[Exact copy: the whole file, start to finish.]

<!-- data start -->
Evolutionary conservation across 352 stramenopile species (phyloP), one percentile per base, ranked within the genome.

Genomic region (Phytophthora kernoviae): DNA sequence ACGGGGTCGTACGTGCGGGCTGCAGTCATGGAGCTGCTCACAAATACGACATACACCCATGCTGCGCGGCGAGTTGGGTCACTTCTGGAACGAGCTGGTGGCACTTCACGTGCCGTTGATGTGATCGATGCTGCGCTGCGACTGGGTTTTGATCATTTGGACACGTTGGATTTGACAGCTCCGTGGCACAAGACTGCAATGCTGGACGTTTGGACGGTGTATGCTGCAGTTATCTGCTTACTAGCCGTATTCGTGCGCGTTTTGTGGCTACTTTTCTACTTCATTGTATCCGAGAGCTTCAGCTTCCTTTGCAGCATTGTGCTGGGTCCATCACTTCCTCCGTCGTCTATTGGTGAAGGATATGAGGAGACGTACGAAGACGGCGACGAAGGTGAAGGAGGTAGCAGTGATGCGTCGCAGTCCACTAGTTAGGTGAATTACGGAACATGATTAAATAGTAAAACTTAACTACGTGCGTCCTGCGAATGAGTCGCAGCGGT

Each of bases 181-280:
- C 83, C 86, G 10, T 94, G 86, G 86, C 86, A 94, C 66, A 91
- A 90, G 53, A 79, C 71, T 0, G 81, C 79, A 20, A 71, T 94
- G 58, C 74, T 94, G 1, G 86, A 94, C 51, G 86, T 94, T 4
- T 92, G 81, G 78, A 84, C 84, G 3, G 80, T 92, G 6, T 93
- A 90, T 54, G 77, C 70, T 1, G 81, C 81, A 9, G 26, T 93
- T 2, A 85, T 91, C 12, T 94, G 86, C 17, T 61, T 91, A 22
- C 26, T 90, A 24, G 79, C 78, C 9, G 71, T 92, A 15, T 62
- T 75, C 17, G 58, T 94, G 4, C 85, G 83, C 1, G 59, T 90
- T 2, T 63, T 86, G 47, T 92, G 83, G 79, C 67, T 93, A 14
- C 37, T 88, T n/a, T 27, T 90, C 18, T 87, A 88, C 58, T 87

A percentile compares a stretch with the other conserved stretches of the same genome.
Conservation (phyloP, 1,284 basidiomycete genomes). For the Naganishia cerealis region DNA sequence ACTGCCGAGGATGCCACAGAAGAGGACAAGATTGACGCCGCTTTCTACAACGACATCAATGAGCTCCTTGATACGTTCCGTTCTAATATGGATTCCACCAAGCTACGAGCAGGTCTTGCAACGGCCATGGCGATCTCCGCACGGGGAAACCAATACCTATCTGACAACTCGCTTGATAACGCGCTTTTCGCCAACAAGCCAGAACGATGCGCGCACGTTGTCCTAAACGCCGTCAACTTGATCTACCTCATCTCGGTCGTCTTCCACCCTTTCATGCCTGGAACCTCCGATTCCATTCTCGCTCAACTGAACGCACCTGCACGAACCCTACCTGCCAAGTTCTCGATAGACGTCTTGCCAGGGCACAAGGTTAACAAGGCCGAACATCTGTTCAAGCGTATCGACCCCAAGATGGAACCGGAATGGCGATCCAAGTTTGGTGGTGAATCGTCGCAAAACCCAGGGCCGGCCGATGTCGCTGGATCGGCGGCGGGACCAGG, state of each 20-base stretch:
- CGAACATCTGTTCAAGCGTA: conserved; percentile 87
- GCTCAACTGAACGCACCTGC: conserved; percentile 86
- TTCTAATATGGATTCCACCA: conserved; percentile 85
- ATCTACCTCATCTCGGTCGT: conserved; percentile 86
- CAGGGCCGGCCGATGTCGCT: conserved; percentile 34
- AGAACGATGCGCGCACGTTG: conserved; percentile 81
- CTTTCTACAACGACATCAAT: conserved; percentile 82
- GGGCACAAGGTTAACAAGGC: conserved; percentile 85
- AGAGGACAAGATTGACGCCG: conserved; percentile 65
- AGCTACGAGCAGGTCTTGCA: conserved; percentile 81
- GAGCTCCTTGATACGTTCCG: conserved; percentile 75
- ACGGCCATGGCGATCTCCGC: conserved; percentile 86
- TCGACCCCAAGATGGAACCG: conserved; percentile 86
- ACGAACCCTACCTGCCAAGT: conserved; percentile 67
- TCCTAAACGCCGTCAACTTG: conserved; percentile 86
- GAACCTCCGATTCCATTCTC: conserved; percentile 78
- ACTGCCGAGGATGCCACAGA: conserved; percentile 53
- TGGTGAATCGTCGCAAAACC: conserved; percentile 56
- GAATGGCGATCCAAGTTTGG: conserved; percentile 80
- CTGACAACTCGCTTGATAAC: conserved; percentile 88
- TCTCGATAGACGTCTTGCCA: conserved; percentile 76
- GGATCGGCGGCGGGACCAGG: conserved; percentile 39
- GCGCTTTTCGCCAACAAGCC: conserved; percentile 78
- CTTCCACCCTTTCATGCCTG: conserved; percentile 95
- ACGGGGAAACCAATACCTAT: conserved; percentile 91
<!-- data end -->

Evolutionary conservation across 352 stramenopile species (phyloP), one percentile per base, ranked within the genome.

Genomic region (Phytophthora kernoviae): DNA sequence ACGGGGTCGTACGTGCGGGCTGCAGTCATGGAGCTGCTCACAAATACGACATACACCCATGCTGCGCGGCGAGTTGGGTCACTTCTGGAACGAGCTGGTGGCACTTCACGTGCCGTTGATGTGATCGATGCTGCGCTGCGACTGGGTTTTGATCATTTGGACACGTTGGATTTGACAGCTCCGTGGCACAAGACTGCAATGCTGGACGTTTGGACGGTGTATGCTGCAGTTATCTGCTTACTAGCCGTATTCGTGCGCGTTTTGTGGCTACTTTTCTACTTCATTGTATCCGAGAGCTTCAGCTTCCTTTGCAGCATTGTGCTGGGTCCATCACTTCCTCCGTCGTCTATTGGTGAAGGATATGAGGAGACGTACGAAGACGGCGACGAAGGTGAAGGAGGTAGCAGTGATGCGTCGCAGTCCACTAGTTAGGTGAATTACGGAACATGATTAAATAGTAAAACTTAACTACGTGCGTCCTGCGAATGAGTCGCAGCGGT

Each of bases 181-280:
- C 83, C 86, G 10, T 94, G 86, G 86, C 86, A 94, C 66, A 91
- A 90, G 53, A 79, C 71, T 0, G 81, C 79, A 20, A 71, T 94
- G 58, C 74, T 94, G 1, G 86, A 94, C 51, G 86, T 94, T 4
- T 92, G 81, G 78, A 84, C 84, G 3, G 80, T 92, G 6, T 93
- A 90, T 54, G 77, C 70, T 1, G 81, C 81, A 9, G 26, T 93
- T 2, A 85, T 91, C 12, T 94, G 86, C 17, T 61, T 91, A 22
- C 26, T 90, A 24, G 79, C 78, C 9, G 71, T 92, A 15, T 62
- T 75, C 17, G 58, T 94, G 4, C 85, G 83, C 1, G 59, T 90
- T 2, T 63, T 86, G 47, T 92, G 83, G 79, C 67, T 93, A 14
- C 37, T 88, T n/a, T 27, T 90, C 18, T 87, A 88, C 58, T 87

A percentile compares a stretch with the other conserved stretches of the same genome.
Conservation (phyloP, 1,284 basidiomycete genomes). For the Naganishia cerealis region DNA sequence ACTGCCGAGGATGCCACAGAAGAGGACAAGATTGACGCCGCTTTCTACAACGACATCAATGAGCTCCTTGATACGTTCCGTTCTAATATGGATTCCACCAAGCTACGAGCAGGTCTTGCAACGGCCATGGCGATCTCCGCACGGGGAAACCAATACCTATCTGACAACTCGCTTGATAACGCGCTTTTCGCCAACAAGCCAGAACGATGCGCGCACGTTGTCCTAAACGCCGTCAACTTGATCTACCTCATCTCGGTCGTCTTCCACCCTTTCATGCCTGGAACCTCCGATTCCATTCTCGCTCAACTGAACGCACCTGCACGAACCCTACCTGCCAAGTTCTCGATAGACGTCTTGCCAGGGCACAAGGTTAACAAGGCCGAACATCTGTTCAAGCGTATCGACCCCAAGATGGAACCGGAATGGCGATCCAAGTTTGGTGGTGAATCGTCGCAAAACCCAGGGCCGGCCGATGTCGCTGGATCGGCGGCGGGACCAGG, state of each 20-base stretch:
- CGAACATCTGTTCAAGCGTA: conserved; percentile 87
- GCTCAACTGAACGCACCTGC: conserved; percentile 86
- TTCTAATATGGATTCCACCA: conserved; percentile 85
- ATCTACCTCATCTCGGTCGT: conserved; percentile 86
- CAGGGCCGGCCGATGTCGCT: conserved; percentile 34
- AGAACGATGCGCGCACGTTG: conserved; percentile 81
- CTTTCTACAACGACATCAAT: conserved; percentile 82
- GGGCACAAGGTTAACAAGGC: conserved; percentile 85
- AGAGGACAAGATTGACGCCG: conserved; percentile 65
- AGCTACGAGCAGGTCTTGCA: conserved; percentile 81
- GAGCTCCTTGATACGTTCCG: conserved; percentile 75
- ACGGCCATGGCGATCTCCGC: conserved; percentile 86
- TCGACCCCAAGATGGAACCG: conserved; percentile 86
- ACGAACCCTACCTGCCAAGT: conserved; percentile 67
- TCCTAAACGCCGTCAACTTG: conserved; percentile 86
- GAACCTCCGATTCCATTCTC: conserved; percentile 78
- ACTGCCGAGGATGCCACAGA: conserved; percentile 53
- TGGTGAATCGTCGCAAAACC: conserved; percentile 56
- GAATGGCGATCCAAGTTTGG: conserved; percentile 80
- CTGACAACTCGCTTGATAAC: conserved; percentile 88
- TCTCGATAGACGTCTTGCCA: conserved; percentile 76
- GGATCGGCGGCGGGACCAGG: conserved; percentile 39
- GCGCTTTTCGCCAACAAGCC: conserved; percentile 78
- CTTCCACCCTTTCATGCCTG: conserved; percentile 95
- ACGGGGAAACCAATACCTAT: conserved; percentile 91